Intricate 3D printed porcelain sculptures created by Maltese ceramic artist Nico Conti have been turning heads at this year’s virtual Collect art fair.
Founded by the UK-based national art charity, the Crafts Council, Collect is an international art fair for contemporary craft and design that has been underway on Artsy.net since February 26, with the showcased works available for sale until March 24.
To create his unique structures, Conti blends computer design and 3D printing with inspiration from classical ceramics, architecture, and nature, in order to purvey elements of “distortion, collapse, and ruin.”
3D printing lace-like patterns
Conti’s work with 3D printed porcelain objects came to Crafts’ attention after he graduated from the Royal College of Art in 2019. In contrast to machine-made objects or the uniformity commonly observed within classical art, Conti combined porcelain objects with 3D printed lace-like patterns, using glitches in the printing process to create flaws and unique extrusions on his structures’ surfaces.
Representing Conti at the Collect art fair is Fergus Downey of Alveston Fine Arts, who described Conti’s work to Craft magazine as a “dance of contradictions” that is both fragile yet strong, and modern but also takes influence from the history of pottery.
Conti is showcasing traditional porcelain vessel forms that are influenced by classical ceramics, architecture, and nature, however he has added a distinct sense of distortion to his pieces by incorporating the 3D printed lace patterns to their surfaces.
Having experimented with integrating 3D printing into his vessels and mastering his technique, Conti will look to create larger and more elaborate sculptural pieces in the future in order to continue pushing the boundaries of merging decorative and sculptural 3D printing with traditional materials and concepts.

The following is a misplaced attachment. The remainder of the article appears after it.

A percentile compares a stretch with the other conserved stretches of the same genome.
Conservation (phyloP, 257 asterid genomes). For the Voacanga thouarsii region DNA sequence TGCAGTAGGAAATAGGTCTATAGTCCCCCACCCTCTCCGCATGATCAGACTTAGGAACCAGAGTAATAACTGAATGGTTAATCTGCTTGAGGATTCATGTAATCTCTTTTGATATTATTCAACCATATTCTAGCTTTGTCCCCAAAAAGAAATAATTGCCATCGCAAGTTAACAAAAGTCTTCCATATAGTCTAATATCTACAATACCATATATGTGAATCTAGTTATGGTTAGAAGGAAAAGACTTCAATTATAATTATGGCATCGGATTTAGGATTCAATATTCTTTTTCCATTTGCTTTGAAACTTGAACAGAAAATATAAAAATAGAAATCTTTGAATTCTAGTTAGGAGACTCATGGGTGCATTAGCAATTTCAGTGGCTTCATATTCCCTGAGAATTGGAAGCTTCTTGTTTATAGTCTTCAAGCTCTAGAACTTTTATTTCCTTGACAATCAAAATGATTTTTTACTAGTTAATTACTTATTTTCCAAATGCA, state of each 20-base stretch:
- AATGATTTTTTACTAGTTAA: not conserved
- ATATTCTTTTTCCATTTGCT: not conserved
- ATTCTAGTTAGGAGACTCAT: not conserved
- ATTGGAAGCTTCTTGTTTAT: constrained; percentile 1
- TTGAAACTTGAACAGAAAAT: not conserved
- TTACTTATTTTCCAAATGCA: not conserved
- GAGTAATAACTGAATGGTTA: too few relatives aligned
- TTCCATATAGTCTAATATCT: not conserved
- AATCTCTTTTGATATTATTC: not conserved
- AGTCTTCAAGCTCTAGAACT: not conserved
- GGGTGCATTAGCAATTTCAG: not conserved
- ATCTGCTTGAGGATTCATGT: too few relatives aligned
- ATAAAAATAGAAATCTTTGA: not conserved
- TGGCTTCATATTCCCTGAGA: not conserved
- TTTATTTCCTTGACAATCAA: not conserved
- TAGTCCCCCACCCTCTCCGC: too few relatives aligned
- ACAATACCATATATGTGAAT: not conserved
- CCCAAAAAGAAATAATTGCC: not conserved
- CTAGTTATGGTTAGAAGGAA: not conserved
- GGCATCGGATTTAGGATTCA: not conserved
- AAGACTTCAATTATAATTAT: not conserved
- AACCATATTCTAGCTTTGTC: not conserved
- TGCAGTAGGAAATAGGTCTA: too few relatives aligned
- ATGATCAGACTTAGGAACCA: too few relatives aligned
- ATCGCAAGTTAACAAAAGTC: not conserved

In addition to experimenting with 3D printed porcelain, Conti has also explored the effect of 3D printed stoneware stained with black iron oxide in his Black on Black collection. He has also printed a wide variety of stained clay vessels and sculptures using a range of shapes, sizes, and colors in his Miscellany Series.
Merging 3D printing with art
3D printing technologies and design software have been previously deployed to bring something different to traditional art forms such as pottery and sculpting. Back in 2017, activist, techno musician and software developer Chris Korda developed the PotterDraw program – an open-source software for designing complex and colorful vases that can be optimized for 3D printing.
In 2019, the Centre for Fine Print Research (CFPR) at the University of the West of England Bristol (UWE Bristol) received a £7.7 million grant for projects involving ceramic 3D printing for the recreation of historical artifacts, while elsewhere NVision, a Texas-based 3D scanner manufacturer, collaborated with the Nasher Sculpture Center in Dallas 3D printed replicas of historical sculptures for the visually impaired.
3D printing has also broken boundaries in the fashion world. Fashion designer and researcher Mingjing Lin has explored the application of 3D printing techniques within fashion and textiles for some time, and has investigated how 3D printed materials can achieve fluidity in design and performance while also blending elements of tradition and modernity.
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Featured image shows Nico Conti’s Of Aurelian 3D printed porcelain, glaze, and gold lustre. Photo via Nico Conti.